This paper focuses on the removal and placement in state care of newborns and infants. National child protection data show a growing proportion of infants entering care. Pre-birth provides an unparalleled opportunity for early intervention. Arguably, the removal of infants from their mothers undermines this opportunity and unarguably, creates cascading negative effects on women and their families. Western Australia is used as a case study wherein data over a seven-year period details an increase in infants entering care. This paper presents these data and examines the policy text to identify how they portray the problem of risk to infants, represent their mothers and shape practice. The findings suggest a lack of attention to the interdependence of the mother-infant relationship and the needs of vulnerable women. Being exploratory and interpretive, these findings constitute a guide for alternative representations and solutions that promote the health and wellbeing of the mother-child unit.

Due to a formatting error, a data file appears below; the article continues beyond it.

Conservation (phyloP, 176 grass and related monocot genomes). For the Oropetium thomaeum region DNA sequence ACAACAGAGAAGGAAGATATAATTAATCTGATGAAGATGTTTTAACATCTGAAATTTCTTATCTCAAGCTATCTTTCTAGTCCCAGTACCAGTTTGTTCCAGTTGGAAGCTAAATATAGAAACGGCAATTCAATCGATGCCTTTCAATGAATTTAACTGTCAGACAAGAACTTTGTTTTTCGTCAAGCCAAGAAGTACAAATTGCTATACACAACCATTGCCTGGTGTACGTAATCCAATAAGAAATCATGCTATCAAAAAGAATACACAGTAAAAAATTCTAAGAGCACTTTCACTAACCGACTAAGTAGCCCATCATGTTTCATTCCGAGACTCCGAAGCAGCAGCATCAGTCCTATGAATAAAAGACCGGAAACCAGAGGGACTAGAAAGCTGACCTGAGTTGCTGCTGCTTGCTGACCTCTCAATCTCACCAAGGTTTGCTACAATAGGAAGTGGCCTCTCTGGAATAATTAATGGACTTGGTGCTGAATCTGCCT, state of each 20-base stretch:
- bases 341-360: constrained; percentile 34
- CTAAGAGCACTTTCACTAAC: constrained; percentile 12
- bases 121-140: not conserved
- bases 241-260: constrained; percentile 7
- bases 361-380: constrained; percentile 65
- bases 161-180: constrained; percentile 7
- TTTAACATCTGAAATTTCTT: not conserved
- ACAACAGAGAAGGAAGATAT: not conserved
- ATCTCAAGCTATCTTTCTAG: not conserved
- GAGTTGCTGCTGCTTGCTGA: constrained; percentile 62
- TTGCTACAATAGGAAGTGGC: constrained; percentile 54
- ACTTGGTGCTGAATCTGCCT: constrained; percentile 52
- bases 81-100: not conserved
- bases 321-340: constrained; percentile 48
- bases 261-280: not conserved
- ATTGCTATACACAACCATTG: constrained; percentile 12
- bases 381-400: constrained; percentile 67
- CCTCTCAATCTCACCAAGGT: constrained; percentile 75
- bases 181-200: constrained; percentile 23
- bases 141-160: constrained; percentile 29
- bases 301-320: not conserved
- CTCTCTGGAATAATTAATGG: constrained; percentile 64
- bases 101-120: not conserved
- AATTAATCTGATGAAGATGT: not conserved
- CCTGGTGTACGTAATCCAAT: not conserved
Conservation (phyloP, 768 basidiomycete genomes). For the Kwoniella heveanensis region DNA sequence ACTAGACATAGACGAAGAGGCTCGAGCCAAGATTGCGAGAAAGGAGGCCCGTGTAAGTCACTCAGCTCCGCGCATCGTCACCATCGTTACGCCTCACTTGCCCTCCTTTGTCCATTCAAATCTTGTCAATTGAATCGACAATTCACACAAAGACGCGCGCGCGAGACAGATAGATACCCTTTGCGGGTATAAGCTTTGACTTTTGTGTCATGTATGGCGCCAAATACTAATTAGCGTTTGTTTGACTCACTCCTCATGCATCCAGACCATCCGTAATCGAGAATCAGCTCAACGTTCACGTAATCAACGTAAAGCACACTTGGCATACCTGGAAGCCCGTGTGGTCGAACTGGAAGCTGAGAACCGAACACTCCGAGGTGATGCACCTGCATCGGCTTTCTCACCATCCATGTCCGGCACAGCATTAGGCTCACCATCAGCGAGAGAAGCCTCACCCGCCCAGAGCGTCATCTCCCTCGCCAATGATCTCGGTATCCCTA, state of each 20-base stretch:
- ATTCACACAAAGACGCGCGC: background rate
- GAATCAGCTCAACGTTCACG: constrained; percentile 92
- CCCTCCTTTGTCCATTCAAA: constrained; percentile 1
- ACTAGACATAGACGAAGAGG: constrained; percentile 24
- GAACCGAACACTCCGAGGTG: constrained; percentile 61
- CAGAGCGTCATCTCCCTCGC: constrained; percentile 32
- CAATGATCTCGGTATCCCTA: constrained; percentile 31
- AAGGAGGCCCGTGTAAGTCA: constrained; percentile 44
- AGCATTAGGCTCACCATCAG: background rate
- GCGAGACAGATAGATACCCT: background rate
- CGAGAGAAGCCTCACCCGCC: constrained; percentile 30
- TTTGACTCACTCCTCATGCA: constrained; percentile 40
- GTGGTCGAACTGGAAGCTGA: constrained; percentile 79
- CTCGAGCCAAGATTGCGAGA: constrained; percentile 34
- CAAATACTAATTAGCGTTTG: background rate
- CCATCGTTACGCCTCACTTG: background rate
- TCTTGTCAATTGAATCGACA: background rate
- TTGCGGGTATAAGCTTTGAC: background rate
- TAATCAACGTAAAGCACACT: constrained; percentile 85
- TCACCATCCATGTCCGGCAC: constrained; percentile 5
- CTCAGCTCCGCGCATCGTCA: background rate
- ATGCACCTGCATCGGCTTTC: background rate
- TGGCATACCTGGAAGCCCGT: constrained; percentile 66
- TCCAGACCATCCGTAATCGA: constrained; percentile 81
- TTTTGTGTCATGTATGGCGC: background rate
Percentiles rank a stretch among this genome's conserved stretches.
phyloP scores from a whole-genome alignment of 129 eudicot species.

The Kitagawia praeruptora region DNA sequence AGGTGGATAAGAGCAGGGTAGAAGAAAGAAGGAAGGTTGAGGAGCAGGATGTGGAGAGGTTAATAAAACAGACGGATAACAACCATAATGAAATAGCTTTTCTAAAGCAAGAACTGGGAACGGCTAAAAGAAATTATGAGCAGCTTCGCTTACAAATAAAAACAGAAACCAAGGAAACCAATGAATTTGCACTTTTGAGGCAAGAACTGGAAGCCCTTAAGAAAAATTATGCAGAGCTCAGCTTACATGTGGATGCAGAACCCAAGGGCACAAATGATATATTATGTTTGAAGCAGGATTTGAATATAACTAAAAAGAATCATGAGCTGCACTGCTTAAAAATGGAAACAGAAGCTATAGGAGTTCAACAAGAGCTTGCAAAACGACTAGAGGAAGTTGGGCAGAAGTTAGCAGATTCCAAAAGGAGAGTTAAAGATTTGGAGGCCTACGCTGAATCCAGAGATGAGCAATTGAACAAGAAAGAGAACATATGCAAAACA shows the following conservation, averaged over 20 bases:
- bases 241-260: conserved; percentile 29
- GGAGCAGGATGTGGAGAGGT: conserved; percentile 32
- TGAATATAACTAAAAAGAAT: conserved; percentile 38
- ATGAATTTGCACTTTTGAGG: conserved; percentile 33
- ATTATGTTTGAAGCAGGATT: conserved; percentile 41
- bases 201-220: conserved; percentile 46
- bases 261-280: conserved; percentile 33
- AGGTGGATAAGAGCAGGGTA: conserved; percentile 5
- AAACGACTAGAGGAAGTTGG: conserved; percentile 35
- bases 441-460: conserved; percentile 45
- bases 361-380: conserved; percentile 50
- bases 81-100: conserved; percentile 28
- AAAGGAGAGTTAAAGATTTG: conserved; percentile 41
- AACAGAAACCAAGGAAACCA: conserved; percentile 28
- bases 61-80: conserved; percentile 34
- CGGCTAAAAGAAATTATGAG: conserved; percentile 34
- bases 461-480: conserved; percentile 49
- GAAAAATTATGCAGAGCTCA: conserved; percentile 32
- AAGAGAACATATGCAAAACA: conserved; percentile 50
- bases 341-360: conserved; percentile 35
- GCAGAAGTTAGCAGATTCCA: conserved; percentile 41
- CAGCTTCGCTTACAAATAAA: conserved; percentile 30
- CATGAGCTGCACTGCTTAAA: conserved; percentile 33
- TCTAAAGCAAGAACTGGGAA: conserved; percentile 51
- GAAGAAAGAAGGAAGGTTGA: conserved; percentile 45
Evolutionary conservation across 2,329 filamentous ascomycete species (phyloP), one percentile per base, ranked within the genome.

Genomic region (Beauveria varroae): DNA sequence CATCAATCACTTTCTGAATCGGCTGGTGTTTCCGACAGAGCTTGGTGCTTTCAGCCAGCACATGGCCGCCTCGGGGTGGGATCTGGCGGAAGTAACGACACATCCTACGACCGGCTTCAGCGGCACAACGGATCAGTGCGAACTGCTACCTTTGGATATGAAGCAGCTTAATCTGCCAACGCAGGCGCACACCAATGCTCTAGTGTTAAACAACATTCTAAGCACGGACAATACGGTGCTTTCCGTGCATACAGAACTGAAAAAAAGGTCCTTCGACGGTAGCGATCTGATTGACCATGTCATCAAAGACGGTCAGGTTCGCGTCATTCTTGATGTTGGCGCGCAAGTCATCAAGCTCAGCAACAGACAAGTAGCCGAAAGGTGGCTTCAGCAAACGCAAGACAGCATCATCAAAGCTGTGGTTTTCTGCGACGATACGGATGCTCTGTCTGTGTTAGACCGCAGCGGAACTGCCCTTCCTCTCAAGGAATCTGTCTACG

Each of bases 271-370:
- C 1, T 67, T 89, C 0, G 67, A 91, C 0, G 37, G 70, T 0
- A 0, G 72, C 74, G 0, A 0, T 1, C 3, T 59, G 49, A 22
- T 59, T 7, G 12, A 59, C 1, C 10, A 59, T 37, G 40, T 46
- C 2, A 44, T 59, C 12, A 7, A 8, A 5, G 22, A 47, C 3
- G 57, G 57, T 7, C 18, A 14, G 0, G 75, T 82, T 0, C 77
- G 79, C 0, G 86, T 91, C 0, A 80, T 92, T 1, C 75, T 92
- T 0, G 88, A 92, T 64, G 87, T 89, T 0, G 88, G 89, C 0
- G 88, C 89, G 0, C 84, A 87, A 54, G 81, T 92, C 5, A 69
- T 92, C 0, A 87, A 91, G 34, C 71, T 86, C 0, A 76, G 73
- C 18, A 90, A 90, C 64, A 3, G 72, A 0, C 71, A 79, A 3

|Journal||Communities, Children and Families Australia|
|Publication status||Published - Dec 2015|